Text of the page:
Airborne radioactivity measurements with the Learjet
VERTIKATOR Experiment “Alpine Pumping”, Environmental radioactivity surveillance
The airborne measurement of radioactivity has now been performed for several years aboard the Learjet 35A D-CGFD. The German Weather Service (“Deutscher Wetterdienst”) is planning to establish those airborne measurements as an extension to the ground-based monitoring efforts, especially in the case of an hazardous incident with emissions of radioactivity to the environment. With the aircraft, measurements of radioactivity can be extended to the whole troposphere up to the lower stratosphere.
In this context, additional equipment for the measurement of radioactive substances has been adapted to the Learjet. The most conspicuous modification is a ‘High Volume Sampler’ attached to the lower part of the cargo door of the aircraft. After passing the isokinetic inlet the sample air is passing a filter element accumulating aerosol particles. The filters can be changed during flight by the operator using the airlock provisions of the sample unit.
One or even two Gamma-Spectrometer are integrated into the instrument racks allowing the instantaneous in-flight analysis of particle-bound radio nuclides. Further instrumentation is adopted to measure radioactivity of gaseous Iodide and total activity.
Some substances can’t bee measured continuously. For those measurements a bulk air sampling system has also been developed. The air samples are stored in canisters for subsequent analysis of VOC or Radon in the laboratory. Recent improvements of the compressor system allow the probing and analysis for Krypton-85 in altitudes up to 35.000 ft.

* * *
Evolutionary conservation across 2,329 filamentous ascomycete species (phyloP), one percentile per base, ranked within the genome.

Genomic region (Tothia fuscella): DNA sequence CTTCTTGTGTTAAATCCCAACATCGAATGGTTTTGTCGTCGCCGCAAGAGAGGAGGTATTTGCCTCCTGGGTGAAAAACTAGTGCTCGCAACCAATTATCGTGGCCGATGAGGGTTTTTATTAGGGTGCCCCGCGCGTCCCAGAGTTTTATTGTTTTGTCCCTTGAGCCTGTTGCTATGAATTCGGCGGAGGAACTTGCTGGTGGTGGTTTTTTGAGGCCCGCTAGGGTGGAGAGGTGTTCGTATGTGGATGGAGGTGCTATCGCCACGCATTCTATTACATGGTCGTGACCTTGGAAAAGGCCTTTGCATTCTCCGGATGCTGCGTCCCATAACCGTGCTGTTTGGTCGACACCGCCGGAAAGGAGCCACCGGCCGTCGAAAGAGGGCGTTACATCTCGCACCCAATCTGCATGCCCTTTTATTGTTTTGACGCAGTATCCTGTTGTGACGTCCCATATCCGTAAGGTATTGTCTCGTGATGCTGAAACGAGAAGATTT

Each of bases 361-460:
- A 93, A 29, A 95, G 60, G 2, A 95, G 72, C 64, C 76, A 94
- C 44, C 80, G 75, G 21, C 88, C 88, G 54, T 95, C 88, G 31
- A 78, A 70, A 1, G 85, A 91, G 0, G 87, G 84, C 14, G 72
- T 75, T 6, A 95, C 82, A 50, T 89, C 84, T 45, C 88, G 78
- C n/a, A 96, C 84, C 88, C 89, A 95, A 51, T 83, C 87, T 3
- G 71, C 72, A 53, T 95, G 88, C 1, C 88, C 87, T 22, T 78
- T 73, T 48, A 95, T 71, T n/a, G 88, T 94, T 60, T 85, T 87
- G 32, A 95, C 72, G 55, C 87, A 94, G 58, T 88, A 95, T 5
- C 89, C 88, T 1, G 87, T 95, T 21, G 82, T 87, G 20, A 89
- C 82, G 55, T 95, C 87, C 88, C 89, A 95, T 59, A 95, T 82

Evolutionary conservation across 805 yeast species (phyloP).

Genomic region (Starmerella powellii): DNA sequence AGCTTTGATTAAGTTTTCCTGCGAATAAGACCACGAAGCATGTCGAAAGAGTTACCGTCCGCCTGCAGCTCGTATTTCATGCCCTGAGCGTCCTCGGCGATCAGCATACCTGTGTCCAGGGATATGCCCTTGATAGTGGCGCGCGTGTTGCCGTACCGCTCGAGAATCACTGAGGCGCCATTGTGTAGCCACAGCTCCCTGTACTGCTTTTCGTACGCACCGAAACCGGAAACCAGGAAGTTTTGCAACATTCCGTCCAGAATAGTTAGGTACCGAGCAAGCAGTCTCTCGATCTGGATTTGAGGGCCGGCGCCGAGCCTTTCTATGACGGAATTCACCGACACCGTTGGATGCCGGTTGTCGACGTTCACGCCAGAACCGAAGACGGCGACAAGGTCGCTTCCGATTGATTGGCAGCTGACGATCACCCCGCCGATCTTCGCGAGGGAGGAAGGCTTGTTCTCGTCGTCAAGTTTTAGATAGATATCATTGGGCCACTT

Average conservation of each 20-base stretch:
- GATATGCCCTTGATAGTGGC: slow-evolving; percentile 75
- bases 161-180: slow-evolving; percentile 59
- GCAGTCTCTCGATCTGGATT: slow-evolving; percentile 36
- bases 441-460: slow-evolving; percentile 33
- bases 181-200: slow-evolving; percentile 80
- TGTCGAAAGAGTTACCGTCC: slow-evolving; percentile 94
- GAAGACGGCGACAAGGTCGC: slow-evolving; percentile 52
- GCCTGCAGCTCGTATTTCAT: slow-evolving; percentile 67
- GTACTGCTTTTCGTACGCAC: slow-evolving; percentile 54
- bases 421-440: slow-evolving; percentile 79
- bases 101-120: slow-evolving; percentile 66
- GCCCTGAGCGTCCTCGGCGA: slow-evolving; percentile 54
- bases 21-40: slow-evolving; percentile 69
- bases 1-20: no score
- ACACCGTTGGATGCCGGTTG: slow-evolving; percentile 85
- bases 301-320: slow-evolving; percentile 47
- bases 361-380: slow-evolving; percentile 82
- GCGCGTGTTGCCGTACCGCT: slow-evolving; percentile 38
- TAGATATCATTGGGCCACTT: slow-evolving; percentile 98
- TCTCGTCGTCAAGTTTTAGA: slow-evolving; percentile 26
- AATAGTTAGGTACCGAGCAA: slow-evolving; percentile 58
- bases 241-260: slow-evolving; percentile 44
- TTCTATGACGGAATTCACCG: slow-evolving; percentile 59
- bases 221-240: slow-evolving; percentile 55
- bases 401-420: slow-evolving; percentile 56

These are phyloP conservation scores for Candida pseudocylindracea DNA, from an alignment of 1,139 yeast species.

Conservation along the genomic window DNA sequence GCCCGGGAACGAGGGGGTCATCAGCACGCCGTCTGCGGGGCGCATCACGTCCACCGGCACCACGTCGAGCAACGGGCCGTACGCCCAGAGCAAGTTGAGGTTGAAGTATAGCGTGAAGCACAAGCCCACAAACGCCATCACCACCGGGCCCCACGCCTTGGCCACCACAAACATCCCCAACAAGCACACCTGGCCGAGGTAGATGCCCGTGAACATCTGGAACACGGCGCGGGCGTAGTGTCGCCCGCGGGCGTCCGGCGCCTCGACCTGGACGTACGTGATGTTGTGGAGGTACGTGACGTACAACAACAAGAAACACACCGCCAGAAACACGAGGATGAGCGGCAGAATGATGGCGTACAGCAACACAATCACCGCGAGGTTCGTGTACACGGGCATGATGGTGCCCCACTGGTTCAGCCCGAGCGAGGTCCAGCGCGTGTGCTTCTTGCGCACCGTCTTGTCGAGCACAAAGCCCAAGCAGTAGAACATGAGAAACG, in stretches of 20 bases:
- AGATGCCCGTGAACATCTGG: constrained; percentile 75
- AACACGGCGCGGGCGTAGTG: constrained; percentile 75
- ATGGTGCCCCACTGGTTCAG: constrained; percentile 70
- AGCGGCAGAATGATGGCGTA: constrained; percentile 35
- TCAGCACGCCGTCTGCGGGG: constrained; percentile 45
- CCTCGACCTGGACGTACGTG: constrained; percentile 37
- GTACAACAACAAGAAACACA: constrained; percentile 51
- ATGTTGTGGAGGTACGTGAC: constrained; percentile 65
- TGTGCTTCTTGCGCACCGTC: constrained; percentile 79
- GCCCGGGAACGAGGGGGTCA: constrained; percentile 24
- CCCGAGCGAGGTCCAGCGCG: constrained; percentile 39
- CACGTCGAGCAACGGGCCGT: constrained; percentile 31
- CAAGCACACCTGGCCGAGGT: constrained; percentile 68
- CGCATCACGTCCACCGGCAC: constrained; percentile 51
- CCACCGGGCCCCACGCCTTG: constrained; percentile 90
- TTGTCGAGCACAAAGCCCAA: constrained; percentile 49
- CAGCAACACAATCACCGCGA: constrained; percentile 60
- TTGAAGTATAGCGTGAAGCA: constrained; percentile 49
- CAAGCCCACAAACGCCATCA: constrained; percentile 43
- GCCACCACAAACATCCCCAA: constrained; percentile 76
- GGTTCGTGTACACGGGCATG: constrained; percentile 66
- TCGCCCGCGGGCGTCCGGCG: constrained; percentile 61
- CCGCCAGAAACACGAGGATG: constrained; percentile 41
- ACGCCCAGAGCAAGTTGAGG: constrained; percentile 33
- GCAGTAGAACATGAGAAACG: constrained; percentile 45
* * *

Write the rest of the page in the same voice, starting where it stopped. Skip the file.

VERTIKATOR Vertical Exchange and Orography
On behalf of the German Weather Service enviscope performed measuring flights during the research program VERTIKATOR. Within the subproject Alpine Pumping special focus was set on the transport of air masses in the vicinity of high mountains. The orographic induced vertical transport strongly effects the distribution of trace gases in the troposphere. The contribution of the Learjet was the detection of a rarely measured tracer: Radon and its decay products!
The equipment was welcome in the frame of this experiment, because Radon is a perfect tracer gas. It is emitted naturally by soil surfaces and get mixed into the boundary layer. The objectives of this experiment was mainly to learn how surface near air masses from the lowlands in the vicinity of a mountain range get mixed into the free troposphere driven by the orographically induced vertical transport.
VERTKATOR was a DFG funded project in the framework of the AFO2000 programme. The subproject Alpine Pumping experiment has been performed from the DLR base in Oberpfaffenhofen. The flight pattern were coordinated with 4 other aircraft participating in this joint experiment.
For more information on these measurements please refer to the Radioactivity Monitoring webpage of the “German Weather Service” (in german).